edge. Bergy water elsewhere. Unusual presence of first year ice in

Trinity Bay. Strong ice pressure will develop in northern half of

Bonavista Bay tonight. Ice pressure will ease Tuesday afternoon.

By this time it is clear that the Coast Guard has done an exemplary job, and deserves our respect. This is the largest operation of this type conducted in Canadian waters in my memory, and without loss of life or serious injuries. Thank you!


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Jaxpix50, a talented photographer on flickr.com, recently posted a wonderful picture and a youtube video of British hillsides with musical accompaniment. It made me think of Kubrick’s 2001. I hope you like it.

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I went into the catacombs of the Canadian Food and Drug Regulations. While the borogoves seemed fairly mimsy, the snackers were snickering over the poor bones of innocent citizens. I came out with the following:

  • From B.01.001.1 (1)  (this makes me think that the government can’t count above binary) here are the recommended daily values for the following nutrients. This still begs the question of what type of human these amounts are representative of…
    • 65 g of fat
    • 20 g of the sum of saturated fatty acids and trans-fatty acids
    • 300 mg of cholesterol
    • 300 g of carbohydrates
    • 25 g of fibre
    • 2400 mg sodium
    • 3500 mg of potassium
  • and here are some guidelines about recommended serving sizes as given by the Canadian Food Inspection Agency’s Guide to Labelling and Advertisement. The bottom line is that companies have wide latitude in determining the serving sizes, but they have to be consistent in use. For example, if the package contains four servings, the directions for use and recipes should also refer to the same serving size. Either weight should be used throughout, or volume should be used throughout. If the package contains an amount that would realistically be eaten in one sitting, that determines the serving size. Just for fun, here are some allowed serving sizes for typical items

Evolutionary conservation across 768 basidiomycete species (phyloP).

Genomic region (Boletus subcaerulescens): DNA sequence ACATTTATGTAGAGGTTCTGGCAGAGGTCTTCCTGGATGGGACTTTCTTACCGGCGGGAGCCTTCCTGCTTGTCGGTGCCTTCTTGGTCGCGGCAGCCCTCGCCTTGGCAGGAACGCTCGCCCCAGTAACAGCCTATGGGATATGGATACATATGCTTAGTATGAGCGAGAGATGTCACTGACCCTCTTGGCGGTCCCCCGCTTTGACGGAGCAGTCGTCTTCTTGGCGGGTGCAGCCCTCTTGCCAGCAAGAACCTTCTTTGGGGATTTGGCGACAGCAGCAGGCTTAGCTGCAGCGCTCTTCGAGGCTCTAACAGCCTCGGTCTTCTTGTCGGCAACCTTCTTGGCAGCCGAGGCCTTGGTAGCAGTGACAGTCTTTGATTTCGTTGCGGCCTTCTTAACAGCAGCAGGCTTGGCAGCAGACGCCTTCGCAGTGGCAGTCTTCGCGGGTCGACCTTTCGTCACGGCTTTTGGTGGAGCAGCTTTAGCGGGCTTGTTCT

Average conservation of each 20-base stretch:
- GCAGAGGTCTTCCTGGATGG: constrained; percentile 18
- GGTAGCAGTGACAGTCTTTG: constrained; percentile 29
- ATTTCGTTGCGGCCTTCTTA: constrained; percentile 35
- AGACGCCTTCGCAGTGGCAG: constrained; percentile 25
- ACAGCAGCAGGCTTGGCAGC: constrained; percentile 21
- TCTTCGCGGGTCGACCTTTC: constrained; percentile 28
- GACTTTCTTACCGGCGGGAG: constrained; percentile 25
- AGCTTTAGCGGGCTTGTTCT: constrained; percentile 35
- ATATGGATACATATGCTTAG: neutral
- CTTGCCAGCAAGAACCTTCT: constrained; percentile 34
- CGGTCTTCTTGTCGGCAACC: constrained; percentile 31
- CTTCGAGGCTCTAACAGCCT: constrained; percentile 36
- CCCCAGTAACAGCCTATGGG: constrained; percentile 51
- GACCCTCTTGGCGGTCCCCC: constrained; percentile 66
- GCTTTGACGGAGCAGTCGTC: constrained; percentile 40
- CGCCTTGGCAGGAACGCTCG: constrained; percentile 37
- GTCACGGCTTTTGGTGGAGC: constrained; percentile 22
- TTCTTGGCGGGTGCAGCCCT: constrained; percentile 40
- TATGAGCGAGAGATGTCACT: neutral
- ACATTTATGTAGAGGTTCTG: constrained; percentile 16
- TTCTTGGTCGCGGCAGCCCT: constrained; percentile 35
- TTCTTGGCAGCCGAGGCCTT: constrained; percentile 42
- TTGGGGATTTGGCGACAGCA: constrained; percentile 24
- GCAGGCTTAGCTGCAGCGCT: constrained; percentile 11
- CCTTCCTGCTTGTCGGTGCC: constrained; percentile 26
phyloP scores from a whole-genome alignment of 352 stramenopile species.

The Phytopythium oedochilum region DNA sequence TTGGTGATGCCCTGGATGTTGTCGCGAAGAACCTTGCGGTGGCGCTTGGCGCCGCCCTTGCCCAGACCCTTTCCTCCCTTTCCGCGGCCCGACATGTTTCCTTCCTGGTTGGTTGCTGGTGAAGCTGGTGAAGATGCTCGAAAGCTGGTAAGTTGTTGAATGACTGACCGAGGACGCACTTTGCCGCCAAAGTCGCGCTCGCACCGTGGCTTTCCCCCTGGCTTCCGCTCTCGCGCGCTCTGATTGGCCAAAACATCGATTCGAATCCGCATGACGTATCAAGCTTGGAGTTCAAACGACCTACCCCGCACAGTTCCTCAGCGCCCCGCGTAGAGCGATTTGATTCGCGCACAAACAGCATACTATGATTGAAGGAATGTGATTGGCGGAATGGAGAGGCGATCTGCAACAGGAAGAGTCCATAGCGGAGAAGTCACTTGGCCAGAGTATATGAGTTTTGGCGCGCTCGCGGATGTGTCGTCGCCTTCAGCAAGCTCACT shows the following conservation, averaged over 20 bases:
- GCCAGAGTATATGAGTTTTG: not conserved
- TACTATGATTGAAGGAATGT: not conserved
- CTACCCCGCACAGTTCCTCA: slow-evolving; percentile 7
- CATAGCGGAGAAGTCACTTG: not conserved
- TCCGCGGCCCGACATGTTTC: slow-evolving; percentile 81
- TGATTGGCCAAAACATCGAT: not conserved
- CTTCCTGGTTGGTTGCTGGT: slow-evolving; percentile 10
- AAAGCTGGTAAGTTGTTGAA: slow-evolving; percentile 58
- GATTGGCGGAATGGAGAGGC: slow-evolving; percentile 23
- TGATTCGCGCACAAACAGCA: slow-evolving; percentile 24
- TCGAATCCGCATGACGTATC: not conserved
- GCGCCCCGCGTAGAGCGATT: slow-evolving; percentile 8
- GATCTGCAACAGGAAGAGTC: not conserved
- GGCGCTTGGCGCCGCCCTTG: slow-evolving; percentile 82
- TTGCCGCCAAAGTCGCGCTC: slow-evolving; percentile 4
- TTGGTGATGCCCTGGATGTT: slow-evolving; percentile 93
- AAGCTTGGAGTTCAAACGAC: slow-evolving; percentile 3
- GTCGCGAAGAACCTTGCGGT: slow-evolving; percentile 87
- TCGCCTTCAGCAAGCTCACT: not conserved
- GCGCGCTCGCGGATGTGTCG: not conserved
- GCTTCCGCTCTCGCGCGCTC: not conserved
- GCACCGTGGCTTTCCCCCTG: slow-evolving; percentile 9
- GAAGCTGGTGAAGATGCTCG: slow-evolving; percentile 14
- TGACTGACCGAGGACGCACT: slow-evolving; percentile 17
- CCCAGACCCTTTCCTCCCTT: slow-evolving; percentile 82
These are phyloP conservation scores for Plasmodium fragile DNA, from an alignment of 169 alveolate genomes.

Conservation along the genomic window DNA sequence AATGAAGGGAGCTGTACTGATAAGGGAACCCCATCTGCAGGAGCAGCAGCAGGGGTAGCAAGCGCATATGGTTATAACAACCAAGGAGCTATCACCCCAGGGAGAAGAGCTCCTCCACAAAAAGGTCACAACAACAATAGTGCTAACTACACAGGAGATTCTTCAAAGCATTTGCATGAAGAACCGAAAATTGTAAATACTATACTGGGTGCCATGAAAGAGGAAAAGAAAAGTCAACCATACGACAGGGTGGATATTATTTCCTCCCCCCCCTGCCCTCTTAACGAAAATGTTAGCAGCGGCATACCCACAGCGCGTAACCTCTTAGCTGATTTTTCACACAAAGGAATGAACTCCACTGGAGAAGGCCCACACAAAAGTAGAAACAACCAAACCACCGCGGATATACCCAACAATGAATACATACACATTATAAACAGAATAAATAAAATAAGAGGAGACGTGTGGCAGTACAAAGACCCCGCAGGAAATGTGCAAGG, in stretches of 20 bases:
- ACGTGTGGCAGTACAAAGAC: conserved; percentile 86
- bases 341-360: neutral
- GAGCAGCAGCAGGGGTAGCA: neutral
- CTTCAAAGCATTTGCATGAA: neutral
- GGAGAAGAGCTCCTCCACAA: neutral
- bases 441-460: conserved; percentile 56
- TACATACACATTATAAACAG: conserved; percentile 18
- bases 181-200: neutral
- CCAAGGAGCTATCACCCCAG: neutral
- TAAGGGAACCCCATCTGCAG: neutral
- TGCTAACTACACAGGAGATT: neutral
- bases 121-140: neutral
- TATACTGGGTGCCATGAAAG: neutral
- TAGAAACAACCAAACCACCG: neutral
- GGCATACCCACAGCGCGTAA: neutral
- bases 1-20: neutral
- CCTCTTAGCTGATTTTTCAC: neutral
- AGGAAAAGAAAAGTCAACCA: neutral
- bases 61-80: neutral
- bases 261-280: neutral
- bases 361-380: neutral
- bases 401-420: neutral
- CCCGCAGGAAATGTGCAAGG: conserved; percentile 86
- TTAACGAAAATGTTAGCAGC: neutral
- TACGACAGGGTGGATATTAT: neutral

• bagel 25-100 g
    • medium cake 50-125 g
    • cream cheese 15-60 g
    • cream 10-30 ml
    • frozen yogurt 60-250 ml

So the bottom line is that you have some arithmetic ahead of you, which should put you back about 2-3 calories, which is all to the good. I’d recommend fish.

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Today I went to the grocery store. I decide to try a new cereal, and have a glance at the “Nutrition Facts” label. Then I look at a second, then a third, then a fourth, then I try a couple from Kelloggs, then a few from Post Cereals, then my teeth start grinding…

Under recent Canadian law, all processed foods need nutrition information to be listed, including the amount of carbohydrates, protein, fat, trans-fats, cholesterol, and various nutrients and vitamins. Everyone is required to comply by December 12, 2007. The process that led to these new regulations was a battle royale that makes Baghdad look like Mayberry. Some of the more controversial issues were

  • how to express the amounts (it was decided to use % of recommended daily intake, which was fought over bitterly by the companies)
  • the inclusion of trans-fats within fats (they are particularly dangerous, and have never been given out before)
  • cholesterol amounts, etc.